A great slicing cuke!


And some little eggplants beginning to grow up. We've harvested several nice sized ones, and now are waiting, again, on round two!

Thursday, August 15, 2013

Naked Ladies in the Garden!

Naked Ladies, Resurrection Lilies, or Surprise Lilies are all common names for a plant in the amaryllis (not Christmas "amaryllis", which are actually Hippeastrum) family called Lycoris squamigera. The flat, simple leaves emerge in the Spring and then die back. Late July or early August is usually when the flowers emerge.

Last year, with the drought, we had hardly any bloom. This year they have rebounded in a splendid way. Take a look!

In the Shade Garden the bulbs take longer to bloom. Please ignore the thistle in this picture.

Every year we dig some and move some. All of these come from an initial gift of maybe ten bulbs from my dear friend and day lily guru Donna Brooke.


I love their pale pink petals and bright yellow throats. We've moved them in clumps all around the garden. They really bring a lot of color at a time when most perennials are finished blooming for the Season.

This is the original bed where we planted the first bulbs maybe ten years ago. Yikes! Has it been that long?

They've done quite well in this spot.

This really is a perfect bed for them as it is first full of Asiatic lilies, then daylilies, and then NAKED LADIES!!!!

Funny name for such a lovely flower.

They are a long lasting and wonderful cut flower, as long as you cut the stems every few days. They really brighten up any corner of the house.


Wednesday, August 14, 2013

One-Pan Pasta (Should Be a Meatless Monday)

 There is a new series of videos on marthastewart.com called Kitchen Wisdom, and I ran across this recipe while watching them. I didn't believe it would work, but it did! I maybe would have reduced the water by a half cup, but once it stands for a few minutes it thickens up.
Ready to turn the burner on high!


I cannot tell you how good it smells. It tastes just as good.

Thursday, August 8, 2013

Right Outside My Windows - Window Boxes 2013

Remember last June when I said it was time for Summer? Well I quickly headed out to find the ingredients for this Summer's window boxes, and couldn't be happier with my choices. A few years ago I tried to stick to black, some yellow, and chartreuse. Last year I experimented with more colors based on what I found on sale. This year I just grabbed what I liked. The yellow petunias were the most expensive petunias I've ever bought (but they have this delicate stripe that, well, you won't see in any of the pictures), but I don't care.

Glancing over from my desk is now always a pleasure.

A view from above. They are filling in and spilling out wonderfully, although one of the sweet potato vines is growing towards the window rather than trailing downward.

Glancing down at the other box. I love when they grow in enough that they can be seen from the street. Such a wonderful, bright jumble of colors.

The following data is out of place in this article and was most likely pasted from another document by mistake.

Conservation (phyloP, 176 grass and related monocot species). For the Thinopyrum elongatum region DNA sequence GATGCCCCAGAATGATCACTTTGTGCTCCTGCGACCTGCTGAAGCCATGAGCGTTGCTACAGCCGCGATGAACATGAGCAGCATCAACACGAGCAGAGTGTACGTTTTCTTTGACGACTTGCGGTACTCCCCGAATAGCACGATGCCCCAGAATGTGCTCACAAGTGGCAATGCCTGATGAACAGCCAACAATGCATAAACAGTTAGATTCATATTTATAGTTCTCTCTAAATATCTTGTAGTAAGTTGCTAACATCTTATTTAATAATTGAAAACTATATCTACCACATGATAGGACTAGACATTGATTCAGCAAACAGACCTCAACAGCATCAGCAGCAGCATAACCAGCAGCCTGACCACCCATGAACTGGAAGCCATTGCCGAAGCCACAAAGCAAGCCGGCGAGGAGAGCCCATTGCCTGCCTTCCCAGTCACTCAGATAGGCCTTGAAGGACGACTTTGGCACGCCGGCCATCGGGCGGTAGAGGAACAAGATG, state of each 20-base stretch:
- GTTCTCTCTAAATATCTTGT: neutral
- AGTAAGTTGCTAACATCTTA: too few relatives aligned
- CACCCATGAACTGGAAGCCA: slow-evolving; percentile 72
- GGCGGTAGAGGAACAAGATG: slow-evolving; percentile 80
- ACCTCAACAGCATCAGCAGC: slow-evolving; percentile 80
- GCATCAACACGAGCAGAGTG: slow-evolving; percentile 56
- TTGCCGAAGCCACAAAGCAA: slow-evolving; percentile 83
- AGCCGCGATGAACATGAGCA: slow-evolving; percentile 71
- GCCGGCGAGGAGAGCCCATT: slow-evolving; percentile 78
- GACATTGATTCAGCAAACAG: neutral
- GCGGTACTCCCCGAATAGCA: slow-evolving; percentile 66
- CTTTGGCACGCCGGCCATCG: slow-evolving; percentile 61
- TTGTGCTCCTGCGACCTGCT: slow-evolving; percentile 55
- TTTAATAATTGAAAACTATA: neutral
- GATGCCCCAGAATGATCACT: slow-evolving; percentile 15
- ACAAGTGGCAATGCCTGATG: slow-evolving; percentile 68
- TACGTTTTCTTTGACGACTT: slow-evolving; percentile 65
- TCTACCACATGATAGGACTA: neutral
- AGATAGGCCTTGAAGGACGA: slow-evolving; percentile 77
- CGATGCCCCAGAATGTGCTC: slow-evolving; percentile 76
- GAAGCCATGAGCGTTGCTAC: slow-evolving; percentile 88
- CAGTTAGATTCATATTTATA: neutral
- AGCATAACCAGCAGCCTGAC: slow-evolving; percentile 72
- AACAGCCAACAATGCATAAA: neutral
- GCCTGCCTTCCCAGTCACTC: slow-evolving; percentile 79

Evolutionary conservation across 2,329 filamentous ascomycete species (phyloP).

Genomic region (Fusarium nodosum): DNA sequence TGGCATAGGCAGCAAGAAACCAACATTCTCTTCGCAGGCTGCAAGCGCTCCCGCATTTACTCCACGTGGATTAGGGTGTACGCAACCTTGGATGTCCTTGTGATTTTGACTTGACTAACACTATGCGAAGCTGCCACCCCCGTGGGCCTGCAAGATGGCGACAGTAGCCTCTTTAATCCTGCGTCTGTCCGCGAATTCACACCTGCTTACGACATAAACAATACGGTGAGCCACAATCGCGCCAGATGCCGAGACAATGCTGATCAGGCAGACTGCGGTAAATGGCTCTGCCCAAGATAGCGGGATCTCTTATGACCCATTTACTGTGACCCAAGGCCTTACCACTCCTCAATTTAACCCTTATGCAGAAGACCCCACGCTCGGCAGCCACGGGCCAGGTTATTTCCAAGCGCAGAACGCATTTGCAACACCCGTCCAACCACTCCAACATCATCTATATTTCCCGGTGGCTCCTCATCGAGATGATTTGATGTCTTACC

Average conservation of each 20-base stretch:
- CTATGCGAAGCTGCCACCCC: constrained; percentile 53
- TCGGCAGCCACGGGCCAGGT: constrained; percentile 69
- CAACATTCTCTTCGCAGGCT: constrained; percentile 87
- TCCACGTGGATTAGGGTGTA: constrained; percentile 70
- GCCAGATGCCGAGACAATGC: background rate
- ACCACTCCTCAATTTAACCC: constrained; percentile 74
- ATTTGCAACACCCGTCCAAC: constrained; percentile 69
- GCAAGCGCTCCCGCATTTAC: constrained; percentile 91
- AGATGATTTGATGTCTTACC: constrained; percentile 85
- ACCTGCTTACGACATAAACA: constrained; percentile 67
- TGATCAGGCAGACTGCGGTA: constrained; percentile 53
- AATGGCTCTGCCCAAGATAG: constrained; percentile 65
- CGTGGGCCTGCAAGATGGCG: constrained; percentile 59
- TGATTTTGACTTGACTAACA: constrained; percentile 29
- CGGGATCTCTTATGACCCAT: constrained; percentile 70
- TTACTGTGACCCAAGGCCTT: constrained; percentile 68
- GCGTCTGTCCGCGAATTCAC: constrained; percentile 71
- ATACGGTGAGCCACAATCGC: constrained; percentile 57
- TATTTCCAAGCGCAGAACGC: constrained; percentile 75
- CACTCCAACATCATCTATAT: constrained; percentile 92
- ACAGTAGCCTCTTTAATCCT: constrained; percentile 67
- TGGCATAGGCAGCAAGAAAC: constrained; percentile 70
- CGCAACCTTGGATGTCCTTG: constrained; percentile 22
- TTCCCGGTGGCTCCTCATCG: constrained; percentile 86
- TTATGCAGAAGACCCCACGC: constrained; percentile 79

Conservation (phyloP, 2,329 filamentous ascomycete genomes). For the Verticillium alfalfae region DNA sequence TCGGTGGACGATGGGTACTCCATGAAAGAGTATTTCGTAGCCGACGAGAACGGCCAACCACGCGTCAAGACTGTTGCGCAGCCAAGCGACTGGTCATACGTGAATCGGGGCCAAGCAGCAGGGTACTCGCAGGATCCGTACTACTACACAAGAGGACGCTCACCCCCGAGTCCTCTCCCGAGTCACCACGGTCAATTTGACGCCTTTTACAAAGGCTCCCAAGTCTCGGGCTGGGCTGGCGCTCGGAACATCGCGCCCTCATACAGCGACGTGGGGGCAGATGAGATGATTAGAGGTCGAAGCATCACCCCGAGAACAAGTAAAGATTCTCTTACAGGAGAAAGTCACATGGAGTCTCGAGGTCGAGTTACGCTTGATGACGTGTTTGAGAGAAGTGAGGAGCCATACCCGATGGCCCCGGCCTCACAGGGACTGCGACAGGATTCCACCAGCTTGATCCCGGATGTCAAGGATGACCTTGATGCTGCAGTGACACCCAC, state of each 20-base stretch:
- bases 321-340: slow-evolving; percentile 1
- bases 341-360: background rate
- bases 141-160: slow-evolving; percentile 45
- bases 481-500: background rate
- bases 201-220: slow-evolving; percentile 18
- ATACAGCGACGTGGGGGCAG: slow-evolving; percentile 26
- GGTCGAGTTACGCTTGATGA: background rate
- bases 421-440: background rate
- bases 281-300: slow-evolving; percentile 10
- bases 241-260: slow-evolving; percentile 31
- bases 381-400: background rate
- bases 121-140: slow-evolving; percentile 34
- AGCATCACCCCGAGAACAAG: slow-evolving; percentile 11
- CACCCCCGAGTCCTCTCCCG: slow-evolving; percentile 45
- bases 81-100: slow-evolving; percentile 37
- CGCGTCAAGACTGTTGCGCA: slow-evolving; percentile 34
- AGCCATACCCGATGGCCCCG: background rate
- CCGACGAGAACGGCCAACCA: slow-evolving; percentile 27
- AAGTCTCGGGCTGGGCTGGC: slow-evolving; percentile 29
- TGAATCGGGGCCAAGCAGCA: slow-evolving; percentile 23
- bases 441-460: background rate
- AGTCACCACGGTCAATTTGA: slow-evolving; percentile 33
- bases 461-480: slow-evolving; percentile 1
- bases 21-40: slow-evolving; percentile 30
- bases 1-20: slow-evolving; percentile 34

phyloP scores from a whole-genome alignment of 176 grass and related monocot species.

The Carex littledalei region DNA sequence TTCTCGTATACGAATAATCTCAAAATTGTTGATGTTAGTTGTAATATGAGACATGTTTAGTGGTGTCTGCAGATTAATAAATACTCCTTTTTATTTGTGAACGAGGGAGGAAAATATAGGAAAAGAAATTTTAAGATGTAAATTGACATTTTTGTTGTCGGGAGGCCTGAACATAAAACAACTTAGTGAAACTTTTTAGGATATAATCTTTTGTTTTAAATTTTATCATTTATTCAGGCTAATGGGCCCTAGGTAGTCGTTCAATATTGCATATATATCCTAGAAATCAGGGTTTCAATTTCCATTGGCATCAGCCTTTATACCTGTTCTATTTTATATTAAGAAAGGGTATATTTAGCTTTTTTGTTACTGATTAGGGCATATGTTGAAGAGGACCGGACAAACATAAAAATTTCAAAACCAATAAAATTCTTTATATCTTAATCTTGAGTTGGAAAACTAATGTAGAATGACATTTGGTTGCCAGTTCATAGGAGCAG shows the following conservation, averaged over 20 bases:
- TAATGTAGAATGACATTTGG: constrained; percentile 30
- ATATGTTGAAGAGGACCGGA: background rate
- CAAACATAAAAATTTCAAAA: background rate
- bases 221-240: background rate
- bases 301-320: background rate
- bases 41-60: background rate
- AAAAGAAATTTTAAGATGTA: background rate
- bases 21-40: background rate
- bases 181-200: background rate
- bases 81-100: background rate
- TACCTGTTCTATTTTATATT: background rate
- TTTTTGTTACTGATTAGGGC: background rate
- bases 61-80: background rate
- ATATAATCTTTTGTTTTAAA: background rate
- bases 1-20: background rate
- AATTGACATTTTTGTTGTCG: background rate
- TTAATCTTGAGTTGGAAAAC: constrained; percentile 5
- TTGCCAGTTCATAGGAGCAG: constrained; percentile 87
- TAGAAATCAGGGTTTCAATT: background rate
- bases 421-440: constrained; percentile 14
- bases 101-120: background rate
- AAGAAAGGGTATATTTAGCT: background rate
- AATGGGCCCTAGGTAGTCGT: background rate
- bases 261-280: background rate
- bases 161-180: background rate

One more look. I love these two new (to my eyes, at least) varieties of coleus, and used them to under plant the two big pots of alocasia at the entrances to the Garden, too. The hot pink and lime green are awesome, and that strange salmon color is rather unusual, but seems to fit right in. Every year I seem to have some regret about what I plant, but this year I think I hit the nail right on the head.

Monday, August 5, 2013

The Lemon Balm Massacre of 2013

Don't get me wrong, I love lemon balm (Melissa officinalis). Add a few leaves to iced tea, or throw into a pot of mint or green tea, and it infuses your beverage with its delicate lemon flavor. You can also make a simple syrup with the leaves, mix with water and pour over ice for a refreshing "lemonade". I once even made lemon balm pesto with lemon balm leaves, garlic, and olive oil and tossed it with linguine. 

However, lemon balm is in the mint family, and you know what that means- it spreads like the dickens! So much so that I am now constantly pulling up entire plants (at least I hope I am getting the entire plant) as they spread around the Garden. What was once planted simply on either side of the gate has now overrun the oregano, despite the fact that oregano does a pretty good job of spreading on its own! This year, to help curb the spread by seed, I took matters into my own hands.

In the foreground is a section of lemon balm I cut back (some to dry, some to put in a vase since I love rubbing the leaves and smelling the lemony scent) just last week. It's already rebounding and setting more flowers. Farther down are some plants that are flowering.

This large clump "volunteered" either by seed or roots. It had completely taken over the thyme and a few lavender plants. Bees are really attracted to the tiny white flowers, but I really cannot risk MORE seeds being thrown to the wind. I even dug some plants out of the White Garden this spring. At least the flower color was correct.

Post massacre. If I can keep it growing in this one border I'm fine. The chives (at the far end of the row) seem to be dense enough that it rarely penetrates their clumps. Besides, I have an entire border of chives, too, so it doesn't really matter. Around the corner is the Mint Patch, so I guess it's fitting that the lemon balm should grow next to it's cousin. Maybe that is the best plan. I can have a border of chives, a border of oregano, a border of lemon balm, and a border of mint. It might be easier to control everyone that way.

Add that to the project list.